October 29th, 2015 Brian Herzog
I was at the New England Library Association's annual conference earlier this week, where I learned from a colleague something amazing her library is doing.
The Bacon Free Library in Natick, MA, is having a Children's Illustrators Auction as a library fundraiser, and it runs from November 1st - 15th.
She said they have 80+ illustrators contributing over 100 prints or original artwork, which is phenomenal. Plus,
In addition, we have a children’s picture book signed by Former President Jimmy Carter and we will have a picture book personalized and signed by Former First Lady Laura Bush (did you know they both wrote picture books with their respective children?). AND we’ll have two limited edition signed poems from literacy superstar Jane Yolen!
The auction is online, with software was written by someone on their staff. They also have an online preview, as well as a reception on the first day of the auction to view the work and meet some of the illustrators.
This sounds like a huge event to manage, but one that is probably a lot of fun for both staff and patrons - and hopefully also for the generous donors.
If you're interested, check it out at http://auction.baconfreelibrary.org. Good luck, Bacon Free Library!
July 10th, 2013 Brian Herzog
Just a couple of unrelated interestingnesses this morning.
The first is a neat image my friend Chris forwarded me from something called Facebook:
I don't know anything about this image, other than I like it. And it would be a good image for a caption contest.
Secondly, last week on BoingBoing Cory highlighted some Dewey Decimal System jewelry, made from old catalog cards:
There's lots of it available on Etsy. I think it'd be fun to match the Dewey subject to the function of the piece - like, a ring magnifying 395.22.
Yay for creative people.
Tags: art, book, card, cards, catalog, ddc, decimal, dewey, image, jewelry, libraries, Library, public, reading
July 25th, 2012 Brian Herzog
Earlier this summer, my coworker Tommy got the idea for a library art project: mail a letter to 200+ libraries across the country, asking them to send him one of their library cards.
He enclosed a return envelope, and most of them responded! For the next few weeks, Tommy's envelopes, with new library cards enclosed, poured into the library from all over the country. It was fun to see the variety and creativity of library cards.
Tommy's project was dependent on how many library cards he received. In the end, the number he got fit more or less perfectly on one of the coffee tables in the library, so he got permission to arrange them on a table and cover them with a protective epoxy. It looks great in the library, and the plan is to leave it in the library permanently. Tom also put up a sign on the table explaining what he did - the table is very eye-catching, and has already proved popular with staff and patrons.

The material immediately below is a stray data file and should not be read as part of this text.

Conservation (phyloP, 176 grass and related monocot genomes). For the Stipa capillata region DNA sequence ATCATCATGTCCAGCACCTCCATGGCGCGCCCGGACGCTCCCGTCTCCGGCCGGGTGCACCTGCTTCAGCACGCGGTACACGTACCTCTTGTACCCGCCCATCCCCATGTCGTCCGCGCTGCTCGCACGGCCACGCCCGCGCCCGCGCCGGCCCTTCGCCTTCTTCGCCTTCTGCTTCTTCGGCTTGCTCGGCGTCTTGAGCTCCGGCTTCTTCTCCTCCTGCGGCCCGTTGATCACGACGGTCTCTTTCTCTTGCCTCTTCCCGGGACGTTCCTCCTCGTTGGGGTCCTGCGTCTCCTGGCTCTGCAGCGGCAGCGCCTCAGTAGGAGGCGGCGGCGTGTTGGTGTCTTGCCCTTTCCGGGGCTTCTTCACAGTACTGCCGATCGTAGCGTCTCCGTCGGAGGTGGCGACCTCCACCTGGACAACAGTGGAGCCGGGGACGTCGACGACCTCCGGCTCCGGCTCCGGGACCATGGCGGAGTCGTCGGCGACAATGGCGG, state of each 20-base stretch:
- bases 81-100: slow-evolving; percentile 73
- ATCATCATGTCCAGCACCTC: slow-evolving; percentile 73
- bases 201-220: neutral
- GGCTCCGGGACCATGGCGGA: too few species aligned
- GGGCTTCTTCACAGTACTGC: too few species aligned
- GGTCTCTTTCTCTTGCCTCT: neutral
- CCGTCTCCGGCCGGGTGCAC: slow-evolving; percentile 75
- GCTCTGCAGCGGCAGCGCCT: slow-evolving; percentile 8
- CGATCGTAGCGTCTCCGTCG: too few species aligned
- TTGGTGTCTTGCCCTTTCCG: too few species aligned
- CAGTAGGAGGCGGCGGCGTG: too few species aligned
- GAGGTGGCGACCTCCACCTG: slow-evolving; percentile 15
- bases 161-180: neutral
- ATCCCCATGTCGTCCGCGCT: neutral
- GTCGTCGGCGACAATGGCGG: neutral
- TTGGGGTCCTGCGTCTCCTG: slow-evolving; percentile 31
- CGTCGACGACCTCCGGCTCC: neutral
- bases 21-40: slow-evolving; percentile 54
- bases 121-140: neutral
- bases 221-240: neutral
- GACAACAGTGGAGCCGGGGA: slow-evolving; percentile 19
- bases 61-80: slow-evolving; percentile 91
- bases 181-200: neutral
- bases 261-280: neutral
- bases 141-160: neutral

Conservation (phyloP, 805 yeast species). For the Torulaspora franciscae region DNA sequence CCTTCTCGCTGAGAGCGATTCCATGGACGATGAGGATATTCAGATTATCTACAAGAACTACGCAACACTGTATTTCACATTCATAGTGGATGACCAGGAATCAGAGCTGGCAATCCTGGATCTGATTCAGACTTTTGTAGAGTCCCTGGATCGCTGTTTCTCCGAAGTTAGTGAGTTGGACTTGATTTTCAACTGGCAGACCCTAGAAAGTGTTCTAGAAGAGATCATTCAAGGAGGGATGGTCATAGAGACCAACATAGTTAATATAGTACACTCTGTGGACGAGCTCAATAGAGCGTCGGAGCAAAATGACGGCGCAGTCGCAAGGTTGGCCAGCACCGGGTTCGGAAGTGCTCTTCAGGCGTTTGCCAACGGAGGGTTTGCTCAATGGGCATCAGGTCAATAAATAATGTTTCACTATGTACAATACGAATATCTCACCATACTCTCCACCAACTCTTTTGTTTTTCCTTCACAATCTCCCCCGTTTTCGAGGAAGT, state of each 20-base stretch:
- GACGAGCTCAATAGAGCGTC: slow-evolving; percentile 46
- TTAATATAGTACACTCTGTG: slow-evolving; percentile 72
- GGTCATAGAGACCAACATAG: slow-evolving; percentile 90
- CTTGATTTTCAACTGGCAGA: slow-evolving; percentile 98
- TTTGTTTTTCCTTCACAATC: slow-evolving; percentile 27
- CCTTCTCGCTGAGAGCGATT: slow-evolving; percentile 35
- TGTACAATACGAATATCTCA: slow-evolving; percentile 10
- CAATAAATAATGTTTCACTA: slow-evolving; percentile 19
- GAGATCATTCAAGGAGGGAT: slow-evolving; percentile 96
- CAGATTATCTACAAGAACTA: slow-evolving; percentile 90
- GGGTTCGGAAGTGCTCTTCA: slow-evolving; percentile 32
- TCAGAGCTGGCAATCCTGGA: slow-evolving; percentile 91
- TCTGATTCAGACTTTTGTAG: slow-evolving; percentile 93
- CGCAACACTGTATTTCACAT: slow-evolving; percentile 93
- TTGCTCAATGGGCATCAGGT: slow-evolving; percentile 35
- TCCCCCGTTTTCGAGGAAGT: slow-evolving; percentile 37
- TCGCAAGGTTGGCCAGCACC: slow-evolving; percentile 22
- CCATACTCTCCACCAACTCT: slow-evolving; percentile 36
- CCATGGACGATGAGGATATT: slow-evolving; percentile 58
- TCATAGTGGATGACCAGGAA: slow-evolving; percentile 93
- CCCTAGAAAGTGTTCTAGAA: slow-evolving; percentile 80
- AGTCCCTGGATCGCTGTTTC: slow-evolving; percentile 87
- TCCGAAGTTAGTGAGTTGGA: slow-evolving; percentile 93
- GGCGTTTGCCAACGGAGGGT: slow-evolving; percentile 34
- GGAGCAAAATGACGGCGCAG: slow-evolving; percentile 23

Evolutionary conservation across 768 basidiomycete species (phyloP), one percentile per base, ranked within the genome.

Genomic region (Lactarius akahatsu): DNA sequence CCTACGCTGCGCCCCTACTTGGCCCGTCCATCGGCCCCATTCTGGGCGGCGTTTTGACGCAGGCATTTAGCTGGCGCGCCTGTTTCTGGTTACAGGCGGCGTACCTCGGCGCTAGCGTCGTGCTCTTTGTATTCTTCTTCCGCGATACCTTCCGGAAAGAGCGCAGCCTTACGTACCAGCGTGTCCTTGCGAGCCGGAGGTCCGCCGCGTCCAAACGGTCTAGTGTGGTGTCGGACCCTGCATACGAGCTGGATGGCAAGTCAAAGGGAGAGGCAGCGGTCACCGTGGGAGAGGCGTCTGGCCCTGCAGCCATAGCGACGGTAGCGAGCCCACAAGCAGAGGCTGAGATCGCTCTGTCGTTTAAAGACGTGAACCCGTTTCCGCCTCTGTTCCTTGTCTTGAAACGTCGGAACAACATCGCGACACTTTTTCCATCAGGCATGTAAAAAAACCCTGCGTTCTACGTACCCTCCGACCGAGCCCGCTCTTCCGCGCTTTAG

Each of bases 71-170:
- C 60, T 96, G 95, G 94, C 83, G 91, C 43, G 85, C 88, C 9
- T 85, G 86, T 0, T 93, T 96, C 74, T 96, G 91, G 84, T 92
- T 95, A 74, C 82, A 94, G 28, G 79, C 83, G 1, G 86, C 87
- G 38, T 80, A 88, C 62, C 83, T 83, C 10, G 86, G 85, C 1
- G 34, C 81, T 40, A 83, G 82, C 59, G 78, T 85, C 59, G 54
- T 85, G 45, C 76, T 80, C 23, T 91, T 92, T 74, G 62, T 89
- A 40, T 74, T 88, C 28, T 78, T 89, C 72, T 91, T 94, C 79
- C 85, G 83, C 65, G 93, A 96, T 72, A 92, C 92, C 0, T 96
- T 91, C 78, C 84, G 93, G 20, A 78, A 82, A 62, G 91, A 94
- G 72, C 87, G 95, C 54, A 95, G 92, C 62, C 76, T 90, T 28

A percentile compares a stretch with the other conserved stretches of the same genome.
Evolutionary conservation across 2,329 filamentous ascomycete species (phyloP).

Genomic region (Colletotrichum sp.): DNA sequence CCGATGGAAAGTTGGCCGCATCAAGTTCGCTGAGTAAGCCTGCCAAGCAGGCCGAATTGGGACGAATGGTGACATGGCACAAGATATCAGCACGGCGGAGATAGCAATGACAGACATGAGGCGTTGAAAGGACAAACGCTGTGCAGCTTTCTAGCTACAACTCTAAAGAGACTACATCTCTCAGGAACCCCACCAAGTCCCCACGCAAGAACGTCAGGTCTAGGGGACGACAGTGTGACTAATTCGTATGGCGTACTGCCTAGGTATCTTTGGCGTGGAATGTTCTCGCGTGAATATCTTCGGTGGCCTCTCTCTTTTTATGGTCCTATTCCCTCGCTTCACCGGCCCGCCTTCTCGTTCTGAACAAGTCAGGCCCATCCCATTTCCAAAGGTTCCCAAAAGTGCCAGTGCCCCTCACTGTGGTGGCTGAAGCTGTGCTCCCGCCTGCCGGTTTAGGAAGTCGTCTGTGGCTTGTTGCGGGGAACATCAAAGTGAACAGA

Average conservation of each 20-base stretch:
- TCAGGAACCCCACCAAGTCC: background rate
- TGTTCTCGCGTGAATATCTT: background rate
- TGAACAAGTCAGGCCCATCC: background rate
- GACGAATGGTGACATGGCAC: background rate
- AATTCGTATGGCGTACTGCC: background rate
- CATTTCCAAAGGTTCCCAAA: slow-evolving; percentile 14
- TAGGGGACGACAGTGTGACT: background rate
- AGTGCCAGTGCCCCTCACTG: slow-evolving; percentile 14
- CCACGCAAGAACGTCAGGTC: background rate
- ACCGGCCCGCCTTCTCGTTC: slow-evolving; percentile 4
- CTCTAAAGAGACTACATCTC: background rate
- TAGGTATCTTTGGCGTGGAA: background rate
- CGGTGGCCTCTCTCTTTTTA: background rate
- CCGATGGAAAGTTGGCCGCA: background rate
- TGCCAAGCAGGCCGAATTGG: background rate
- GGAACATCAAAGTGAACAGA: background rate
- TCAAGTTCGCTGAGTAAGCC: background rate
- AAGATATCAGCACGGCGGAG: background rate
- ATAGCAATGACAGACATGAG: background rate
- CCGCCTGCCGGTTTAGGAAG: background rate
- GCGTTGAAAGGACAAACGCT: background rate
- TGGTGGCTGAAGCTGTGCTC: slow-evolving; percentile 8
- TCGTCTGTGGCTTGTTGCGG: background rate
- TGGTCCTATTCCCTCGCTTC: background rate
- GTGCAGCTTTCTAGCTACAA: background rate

Here's the top of the table - click to see a bigger image:
Nice work Tom - and thanks to all the library who participated.
July 18th, 2012 Brian Herzog
Here is an assortment of things people have sent me recently, or just random items from the internet (so I can clear out my "to blog" folder):
July 16th, 2009 Brian Herzog
The recent article about graffiti at the University of Chicago Library has finally given me a chance to clear out links in my "to blog" folder.
So, graffiti - when does it cross the line? Graffiti commonly seen in academic libraries can be ugly, but it can also be part of the culture and community of the campus. It's a way for students to communicate with their peers - even those that come years later. That's unique, and interesting.
In the public library world, I more often see graffiti (a.k.a. "annotations") in books. On first blush, it's annoying, but is it really that bad? And in fact, is it a good thing?
These things are not too distant from Web 2.0 tools allowing comments and reviews, really. Same rules apply: leave your opinion for others, don't be offensive, can be removed at any time, etc. The marginalia of life can add a great deal of value to life (just ask a genealogist).
It might not all qualify as "art," and any open forum will attract spam, but that doesn't mean graffiti doesn't offer some unexpected value - it can bring a smile, answer a question, provide experience-based assistance, or just make a connection with an unknown predecessor.
I know this is a never-ending debate, so in the meantime, here are some graffiti- and anti-graffiti-related links I've been collecting:
Spam ("Inbox Graffiti")
November 6th, 2007 Brian Herzog
This is interesting: a flickr set of photographs of drawings and writings found in books in jails in Wisconsin.
I've never found such artwork in my library's books, but I have been keeping all the scraps of paper and other miscellaneous debris I find around the library. I've wanted to display them all somehow, because they are interesting, but I just haven't figured out how to do it. A flickr set might be the best way - look for that in an upcoming (but not immediate future) post.
This was found via BoingBoing.
altered books, art, artwork, book, books, flickr, graffiti, jail, jails, libraries, library, prison, prisons, vandalism
Tags: altered books, art, artwork, book, Books, flickr, graffiti, jail, jails, libraries, Library, prison, prisons, vandalism